Public relations has been named as such for at least a century. The UK professional body the Chartered Institute of Public Relations is 70 this year and public relations degree courses have been taught in this country for 30 years. There’s now a growing library of textbooks to accompany the many books and blogs by practitioners.
Students, candidates for professional qualifications and those seeking Chartered Practitioner status all need to grapple with the ideas contained in these books and blogs. Study is inextricably bound together with practice throughout a professional career.
So with this heritage you’d think we’d have a clear notion of what we mean by ‘public relations’ by now.
But it seems not. The rise of digital channels leading to a blurring of the roles of advertising and public relations in a world of ‘pay for play’ is one factor. The shunning of any association with spin, publicity and media relations is another: many prefer to use the more neutral ‘communication’, the grander sounding ‘corporate communication’ or the more specific terms ‘internal communication’, ‘analyst relations’ or ‘public affairs’. Others no longer make any distinction between marketing, marcoms and public relations, using the terms interchangeably.
For graduate job seekers, it must be more confusing than ever. Will a simple search for ‘public relations’ suffice or should search terms be extended to include these other ones plus ‘content marketing’, ‘brand journalism’, ‘digital marketing’, ‘influencer marketing’ and ‘SEO’ among yet more varieties of the same thing.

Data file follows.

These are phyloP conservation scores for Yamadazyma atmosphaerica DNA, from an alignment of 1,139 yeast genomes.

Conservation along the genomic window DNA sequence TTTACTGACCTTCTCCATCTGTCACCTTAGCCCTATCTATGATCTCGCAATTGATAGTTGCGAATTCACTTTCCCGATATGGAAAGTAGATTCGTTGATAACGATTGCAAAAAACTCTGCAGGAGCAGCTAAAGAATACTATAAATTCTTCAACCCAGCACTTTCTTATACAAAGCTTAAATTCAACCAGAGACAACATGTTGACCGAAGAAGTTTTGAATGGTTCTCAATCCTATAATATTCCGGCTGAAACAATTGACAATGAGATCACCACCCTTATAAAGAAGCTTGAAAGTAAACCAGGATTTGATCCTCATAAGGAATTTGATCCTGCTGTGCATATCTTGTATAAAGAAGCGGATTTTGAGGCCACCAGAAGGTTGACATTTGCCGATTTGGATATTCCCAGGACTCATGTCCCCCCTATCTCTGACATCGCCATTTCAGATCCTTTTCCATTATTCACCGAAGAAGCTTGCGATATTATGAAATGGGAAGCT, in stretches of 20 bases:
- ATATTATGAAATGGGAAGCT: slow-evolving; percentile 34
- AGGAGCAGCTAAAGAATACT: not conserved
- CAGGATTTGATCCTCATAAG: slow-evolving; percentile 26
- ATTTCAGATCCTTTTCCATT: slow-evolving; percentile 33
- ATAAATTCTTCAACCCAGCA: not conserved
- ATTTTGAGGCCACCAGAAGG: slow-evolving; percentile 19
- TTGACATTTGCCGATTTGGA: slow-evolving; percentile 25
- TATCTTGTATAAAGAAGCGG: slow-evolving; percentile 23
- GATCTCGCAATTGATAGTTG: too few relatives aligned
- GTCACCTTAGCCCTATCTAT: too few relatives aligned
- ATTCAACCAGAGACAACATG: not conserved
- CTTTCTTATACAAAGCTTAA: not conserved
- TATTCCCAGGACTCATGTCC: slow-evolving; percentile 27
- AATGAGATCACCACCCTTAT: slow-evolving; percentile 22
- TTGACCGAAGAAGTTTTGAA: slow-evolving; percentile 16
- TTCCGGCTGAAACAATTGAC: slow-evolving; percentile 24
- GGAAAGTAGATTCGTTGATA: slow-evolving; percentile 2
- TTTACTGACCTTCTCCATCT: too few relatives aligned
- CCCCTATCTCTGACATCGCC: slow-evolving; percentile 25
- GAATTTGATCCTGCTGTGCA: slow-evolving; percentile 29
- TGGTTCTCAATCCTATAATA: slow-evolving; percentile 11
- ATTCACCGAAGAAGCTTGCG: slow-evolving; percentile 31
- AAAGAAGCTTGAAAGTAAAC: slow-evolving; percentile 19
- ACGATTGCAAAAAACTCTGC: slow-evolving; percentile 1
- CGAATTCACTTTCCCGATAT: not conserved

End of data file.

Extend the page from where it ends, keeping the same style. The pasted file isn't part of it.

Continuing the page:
With these groups in mind, we’ve edited together a series of essays, previously published at PR Place, addressing some of the main paradigms of public relations and introducing you to some of the main arguments made by prominent academics, practitioners and industry bodies. By doing this our aim is not to have the final word on these questions, but to direct the curious student to further sources. The essays are:
Together with a new introduction and very short list of recommended reading for those considering a career or a course in public relations, those currently studying the subject, and those in the early stages of their careers, we hope this will be a useful introductory guide.
It’s free to download here (registration required). It joins the growing collection of PDF guides on this site written for those studying and developing careers in public relations. These guides are all available to download if you’re a registered member of PR Place.
So one very short answer to the question ‘what is public relations?’ is ‘propaganda’. For further discussion of this, and an overview of the tonnes of ink spilled debating whether there’s any distinction between these terms, read our introductory guide.
Richard Bailey is editor of PR Place. He teaches and assesses undergraduate, postgraduate and professional students.